Back at the office in Ft. Myers, Doris sits at her computer and blows through a hundred or so emails. One, from a former captain reads, “Every now and then I get some gratifying correspondence from a student from my Offshore Sailing School years. I thought you two would enjoy the confirmation that the endeavors of a business that you have been guiding for so long have changed the lives of many.” She then jumps on the company website and updates the monthly specials. Steve walks in and hands Doris an idea for a new blog post. She grips it enthusiastically and says, “Post it! Do a series! That would be great!” Steve pulls a notebook out of his breast pocket to write himself a reminder.
Last September, Doris decided it was time to redo the company website. For two months, she immersed herself in website population and source engine optimization, working tirelessly, even to the point of exhaustion, to ensure that Offshore Sailing stayed competitive. She and Steve hired a public relations firm to manage their social networking and started a blog where Steve posts news and sailing tips. While many people their age find web development to be incomprehensible, Doris says, “I’m 68 years old. He’s 74. We can’t just throw in the towel. We are learning this and we are staying on it.”
Doris’s fiery ambition combined with Steve’s knowledge of sailing has been the key to their successful 42-year partnership. When they began working together, women in the business world were few and far between. In 1978, Doris had an opportunity to be a part of a federally funded group of entrepreneurial women in New York. Led by the finest entrepreneurial men of the day, these women received an MBA-like education and became part of a network of successful women who support one another to this day. “Those were some of the most brilliant women I’ve ever met,” says Doris. “The program made me who I am today.”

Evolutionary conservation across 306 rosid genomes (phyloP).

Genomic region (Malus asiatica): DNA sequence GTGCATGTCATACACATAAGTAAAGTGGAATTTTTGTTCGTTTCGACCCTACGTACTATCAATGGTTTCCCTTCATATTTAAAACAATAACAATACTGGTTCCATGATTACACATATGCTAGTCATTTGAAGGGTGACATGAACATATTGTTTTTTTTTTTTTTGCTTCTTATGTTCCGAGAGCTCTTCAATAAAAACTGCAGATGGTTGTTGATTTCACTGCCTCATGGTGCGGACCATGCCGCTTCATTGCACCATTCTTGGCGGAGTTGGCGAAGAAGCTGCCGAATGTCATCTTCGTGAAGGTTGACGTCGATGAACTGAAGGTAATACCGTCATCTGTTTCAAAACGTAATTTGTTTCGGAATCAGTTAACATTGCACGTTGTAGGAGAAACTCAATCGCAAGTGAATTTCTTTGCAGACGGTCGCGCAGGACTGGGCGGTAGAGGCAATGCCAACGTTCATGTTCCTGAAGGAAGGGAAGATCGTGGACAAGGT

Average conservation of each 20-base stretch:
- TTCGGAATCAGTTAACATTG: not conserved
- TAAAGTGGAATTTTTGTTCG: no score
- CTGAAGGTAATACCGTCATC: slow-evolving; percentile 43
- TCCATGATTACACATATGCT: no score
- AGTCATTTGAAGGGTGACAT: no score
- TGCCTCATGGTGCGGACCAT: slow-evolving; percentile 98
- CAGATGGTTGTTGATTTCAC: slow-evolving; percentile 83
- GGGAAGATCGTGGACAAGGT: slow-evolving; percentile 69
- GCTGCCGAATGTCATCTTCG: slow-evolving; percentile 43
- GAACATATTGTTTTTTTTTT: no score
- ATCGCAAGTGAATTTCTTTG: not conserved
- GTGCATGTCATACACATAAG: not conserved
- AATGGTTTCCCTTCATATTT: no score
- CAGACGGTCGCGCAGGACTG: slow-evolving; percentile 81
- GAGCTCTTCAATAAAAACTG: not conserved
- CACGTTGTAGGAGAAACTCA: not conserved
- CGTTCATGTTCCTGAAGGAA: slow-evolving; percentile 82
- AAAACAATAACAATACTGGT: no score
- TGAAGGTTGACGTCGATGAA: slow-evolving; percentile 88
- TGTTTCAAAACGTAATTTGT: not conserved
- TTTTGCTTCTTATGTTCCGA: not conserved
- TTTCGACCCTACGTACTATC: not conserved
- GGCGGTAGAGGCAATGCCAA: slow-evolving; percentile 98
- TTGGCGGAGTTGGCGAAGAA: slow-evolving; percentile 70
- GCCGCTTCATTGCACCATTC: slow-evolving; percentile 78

As her love affair with sailing deepened, Doris felt a need to reach out to more women and introduce them to the sport. “Women didn’t know what it could do for them—the empowerment, the self esteem, the places you can travel—so I wanted to show them that world,” she explains.
In 1990, she started the National Women’s Sailing Association and one year later, the Women’s Sailing Foundation, which reached out to underprivileged women to get them on the water. Doris has since resigned from both organizations, but says, “I’m happy to say they are thriving on their own.”
Doris’s list of achievements is astounding. She was the recipient of the 2004 Leadership in Women’s Sailing from Boat U.S. magazine and the Betty Cooke Memorial Achievement Award from Boating magazine. She is listed in Who’s Who of America, Who’s Who of American Women, Who’s Who of Finance, Who’s Who in the South and Southwest and Who’s Who in American Education. She is also the author of SAILING: A Women’s Guide (2000) and coauthor of Fast Track to Cruising (2005).